Less than a half hour drive from Rijeka lays Opatija, a popular Croatian summer resort with great historic and touristic heritage.
Its modern history began in the middle of the 19th century, when a rich merchant from Rijeka, Iginio Scarpa, built Villa Angiolina, a summerhouse named after his deceased wife. Due to the attractiveness of the town and the fact that the railway was soon built, touristic development of the town was ready to start.
The town flourished under the patronage of the Austro-Hungarian Empire. Grand hotels were erected and the town became a climate health resort, often referred to as “Nice of Austria”. Apart from hotels, bathing pavilions, parks, villas and summer houses were built and the town slowly but steadily turned into one of the most popular tourist resorts of the Monarchy as well as, together with Nice, Cannes and Biarritz, one of the most fashionable European resorts of the 19th and the first half of the 20th century.
Kings, emperors, philosophers, poets, writers and musicians all visited Opatija in those golden times. Among them, emperor Franz Joseph, empress Sissi, writers A.P.Checkov and James Joyce, dancer Isadora Duncan, composers Gustav Mahler and Giacomo Puccini and many more.
The atmosphere of imperial times is still present in Opatija, in its historicist hotels and villas, traditional cafés overlooking the sea, in neat, carefully maintained parks and the popular seaside promenade Lungomare, built more than a hundred years ago.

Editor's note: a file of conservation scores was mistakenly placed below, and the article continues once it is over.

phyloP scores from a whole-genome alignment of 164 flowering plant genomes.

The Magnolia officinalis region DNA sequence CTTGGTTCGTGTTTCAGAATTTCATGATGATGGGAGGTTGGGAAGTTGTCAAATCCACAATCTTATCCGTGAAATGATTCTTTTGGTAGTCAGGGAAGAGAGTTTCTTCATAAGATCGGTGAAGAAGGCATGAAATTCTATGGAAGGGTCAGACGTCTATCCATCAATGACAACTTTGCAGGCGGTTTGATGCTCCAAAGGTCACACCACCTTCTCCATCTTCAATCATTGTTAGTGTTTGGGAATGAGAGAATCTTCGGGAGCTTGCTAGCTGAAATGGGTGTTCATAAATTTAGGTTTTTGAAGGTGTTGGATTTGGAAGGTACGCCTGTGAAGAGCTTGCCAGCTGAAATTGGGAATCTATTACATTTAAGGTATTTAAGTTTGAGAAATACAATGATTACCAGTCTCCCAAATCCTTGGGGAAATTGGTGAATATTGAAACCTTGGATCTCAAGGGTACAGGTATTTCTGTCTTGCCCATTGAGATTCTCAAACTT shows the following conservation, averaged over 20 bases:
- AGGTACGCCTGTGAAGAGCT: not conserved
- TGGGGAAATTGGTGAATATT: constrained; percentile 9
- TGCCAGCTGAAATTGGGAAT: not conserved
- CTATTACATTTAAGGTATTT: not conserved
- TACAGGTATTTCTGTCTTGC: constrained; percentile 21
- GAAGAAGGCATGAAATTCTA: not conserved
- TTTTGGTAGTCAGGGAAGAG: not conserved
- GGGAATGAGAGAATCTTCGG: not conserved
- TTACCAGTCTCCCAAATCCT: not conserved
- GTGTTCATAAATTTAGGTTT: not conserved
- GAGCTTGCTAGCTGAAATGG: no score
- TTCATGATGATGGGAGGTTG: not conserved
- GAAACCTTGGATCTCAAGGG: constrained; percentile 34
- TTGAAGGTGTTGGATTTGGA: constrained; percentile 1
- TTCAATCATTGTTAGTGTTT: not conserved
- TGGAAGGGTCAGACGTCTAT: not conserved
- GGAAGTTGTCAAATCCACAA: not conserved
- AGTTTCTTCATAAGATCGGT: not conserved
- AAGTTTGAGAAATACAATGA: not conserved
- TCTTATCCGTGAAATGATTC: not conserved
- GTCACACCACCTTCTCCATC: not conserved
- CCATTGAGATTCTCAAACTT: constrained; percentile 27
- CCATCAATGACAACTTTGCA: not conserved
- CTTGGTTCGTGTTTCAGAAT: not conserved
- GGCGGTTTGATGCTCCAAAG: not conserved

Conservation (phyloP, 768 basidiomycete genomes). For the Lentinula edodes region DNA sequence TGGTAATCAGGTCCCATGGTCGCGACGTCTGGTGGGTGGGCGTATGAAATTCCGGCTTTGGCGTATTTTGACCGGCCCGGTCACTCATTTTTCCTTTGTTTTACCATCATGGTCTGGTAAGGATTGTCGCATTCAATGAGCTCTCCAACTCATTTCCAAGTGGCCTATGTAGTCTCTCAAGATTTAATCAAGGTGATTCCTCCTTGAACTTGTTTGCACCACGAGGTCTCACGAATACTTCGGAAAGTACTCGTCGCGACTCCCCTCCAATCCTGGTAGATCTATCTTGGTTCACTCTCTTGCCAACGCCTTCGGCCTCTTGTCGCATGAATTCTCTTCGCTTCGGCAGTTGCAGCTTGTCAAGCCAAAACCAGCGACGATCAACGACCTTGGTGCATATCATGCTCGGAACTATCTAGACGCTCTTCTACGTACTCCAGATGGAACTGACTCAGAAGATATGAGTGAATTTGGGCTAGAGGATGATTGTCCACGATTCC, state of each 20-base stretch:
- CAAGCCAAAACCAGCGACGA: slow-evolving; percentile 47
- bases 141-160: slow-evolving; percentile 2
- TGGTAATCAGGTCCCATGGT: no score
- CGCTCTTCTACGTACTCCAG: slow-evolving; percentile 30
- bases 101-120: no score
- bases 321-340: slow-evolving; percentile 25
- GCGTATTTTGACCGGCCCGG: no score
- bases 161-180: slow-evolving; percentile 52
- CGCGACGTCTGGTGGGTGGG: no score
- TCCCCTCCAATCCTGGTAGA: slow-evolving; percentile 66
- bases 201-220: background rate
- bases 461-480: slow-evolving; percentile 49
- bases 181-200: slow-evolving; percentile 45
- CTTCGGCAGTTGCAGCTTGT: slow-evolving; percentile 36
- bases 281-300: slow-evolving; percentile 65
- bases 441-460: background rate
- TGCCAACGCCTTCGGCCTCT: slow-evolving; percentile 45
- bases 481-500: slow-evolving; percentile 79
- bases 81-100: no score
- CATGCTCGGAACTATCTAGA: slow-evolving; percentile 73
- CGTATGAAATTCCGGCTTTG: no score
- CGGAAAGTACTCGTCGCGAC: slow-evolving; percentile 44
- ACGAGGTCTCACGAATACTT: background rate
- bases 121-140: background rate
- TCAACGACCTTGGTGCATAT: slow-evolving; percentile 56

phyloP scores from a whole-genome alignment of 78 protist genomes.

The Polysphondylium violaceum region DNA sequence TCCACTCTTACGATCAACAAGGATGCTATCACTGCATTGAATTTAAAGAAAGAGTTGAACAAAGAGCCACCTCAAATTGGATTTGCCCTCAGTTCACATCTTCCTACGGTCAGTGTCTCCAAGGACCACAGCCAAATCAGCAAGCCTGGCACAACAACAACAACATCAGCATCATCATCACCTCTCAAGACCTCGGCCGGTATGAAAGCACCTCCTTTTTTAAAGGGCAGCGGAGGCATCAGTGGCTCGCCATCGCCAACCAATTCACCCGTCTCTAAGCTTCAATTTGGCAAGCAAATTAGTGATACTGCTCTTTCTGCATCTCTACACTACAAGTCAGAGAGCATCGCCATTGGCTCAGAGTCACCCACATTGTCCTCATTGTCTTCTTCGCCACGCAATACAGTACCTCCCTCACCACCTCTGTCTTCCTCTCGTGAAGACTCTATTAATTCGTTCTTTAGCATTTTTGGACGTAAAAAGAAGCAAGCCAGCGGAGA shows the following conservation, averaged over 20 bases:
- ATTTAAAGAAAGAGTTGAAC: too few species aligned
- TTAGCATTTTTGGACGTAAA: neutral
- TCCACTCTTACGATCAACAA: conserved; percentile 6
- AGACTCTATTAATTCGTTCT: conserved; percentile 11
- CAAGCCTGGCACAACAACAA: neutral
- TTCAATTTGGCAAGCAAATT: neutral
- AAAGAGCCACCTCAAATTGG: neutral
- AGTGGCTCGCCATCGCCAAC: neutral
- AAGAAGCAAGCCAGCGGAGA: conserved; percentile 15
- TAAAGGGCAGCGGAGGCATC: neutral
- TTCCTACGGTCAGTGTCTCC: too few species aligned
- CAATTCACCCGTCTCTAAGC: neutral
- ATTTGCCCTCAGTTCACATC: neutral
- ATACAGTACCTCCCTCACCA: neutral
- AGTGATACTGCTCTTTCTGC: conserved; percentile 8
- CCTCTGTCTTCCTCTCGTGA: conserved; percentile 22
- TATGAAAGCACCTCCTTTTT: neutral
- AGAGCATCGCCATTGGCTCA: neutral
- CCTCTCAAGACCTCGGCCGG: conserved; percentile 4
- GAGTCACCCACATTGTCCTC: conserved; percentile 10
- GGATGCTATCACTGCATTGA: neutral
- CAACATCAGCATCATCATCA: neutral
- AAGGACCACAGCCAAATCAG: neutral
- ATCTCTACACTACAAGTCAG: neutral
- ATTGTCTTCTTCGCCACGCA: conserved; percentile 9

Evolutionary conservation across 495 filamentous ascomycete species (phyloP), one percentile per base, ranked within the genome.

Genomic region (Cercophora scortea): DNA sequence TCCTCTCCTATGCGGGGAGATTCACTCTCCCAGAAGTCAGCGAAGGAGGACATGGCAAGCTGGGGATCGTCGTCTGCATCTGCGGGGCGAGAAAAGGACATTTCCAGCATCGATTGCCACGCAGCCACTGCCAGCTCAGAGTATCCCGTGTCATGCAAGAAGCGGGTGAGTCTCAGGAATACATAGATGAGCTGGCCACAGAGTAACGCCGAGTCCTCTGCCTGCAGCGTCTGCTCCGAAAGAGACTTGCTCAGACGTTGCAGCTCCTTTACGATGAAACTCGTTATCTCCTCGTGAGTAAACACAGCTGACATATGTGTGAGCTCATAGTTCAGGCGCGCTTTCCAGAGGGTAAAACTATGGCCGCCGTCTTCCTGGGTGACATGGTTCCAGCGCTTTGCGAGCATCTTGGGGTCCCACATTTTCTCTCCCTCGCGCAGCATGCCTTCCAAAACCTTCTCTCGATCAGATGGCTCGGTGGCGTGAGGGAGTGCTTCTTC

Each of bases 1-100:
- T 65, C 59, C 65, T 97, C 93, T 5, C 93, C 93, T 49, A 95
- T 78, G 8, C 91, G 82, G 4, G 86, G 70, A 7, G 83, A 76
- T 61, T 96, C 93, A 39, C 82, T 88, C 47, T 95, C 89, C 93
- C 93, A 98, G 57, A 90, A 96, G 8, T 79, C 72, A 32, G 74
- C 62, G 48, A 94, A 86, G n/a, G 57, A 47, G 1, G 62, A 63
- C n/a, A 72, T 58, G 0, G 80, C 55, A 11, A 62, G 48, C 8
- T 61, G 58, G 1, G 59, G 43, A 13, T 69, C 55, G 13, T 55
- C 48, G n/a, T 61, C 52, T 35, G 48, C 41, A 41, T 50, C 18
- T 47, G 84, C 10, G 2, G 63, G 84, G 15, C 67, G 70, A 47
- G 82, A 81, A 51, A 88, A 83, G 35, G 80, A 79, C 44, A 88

Also present is the atmosphere of the 1950s and 1960s, when Opatija was famous for its festivals and when couples in love spent their evenings on terraces of hotels such as Kvarner, dancing under the stars to the music of Ivo Robić, Vice Vukov and other popular musicians of the time.
While life in Opatija, especially during the tourist season, seems a bit chaotic, to visit it is never a bad idea, especially this summer when the town is celebrating 170 years of tourism through various events, concerts and exhibitions. The Swiss house and Villa Angiolina (that houses Croatian Museum of Tourism) in Park Angiolina host exhibitions that transport you into the golden era of Opatija’s tourism.
A walk down Lungomare offers you breathtaking vistas of the Kvarner Bay and takes you by the 19th century hotels and villas surrounded with lovely gardens.
It also brings you to the most famous symbol of Opatija, the sculpture of Maiden with a Seagull, looking at the sea. This sculpture was installed in 1950s, to replace the previous sculpture of Madonna Del Mare, dedicated to the Austrian count that lost his life in a sea accident close to the town.
In your walk, you will also come across Opatijski portić (literally, “Opatija’s little harbor”), a place from which tourist boats set off (and still do) to take visitors to different towns and islands of the Opatija’s Riviera and show them the town from the sea. Here, you might notice a sculpture of barkajol, put up as a form of gratitude for all boat drivers who offered their services to the tourists and inviting them for a ride with a yell “Barke faren!”, a phrase that has since become a part of the local jargon and is being used in everyday communication, popular songs, etc.
There are many, many more things to see in Opatija. That’s the way this town is: everywhere you go, wherever you chose to take a walk, you will inevitably come across a reminder, whether in the form of a sculpture, a building, a sign, of the rich history and heritage of the town.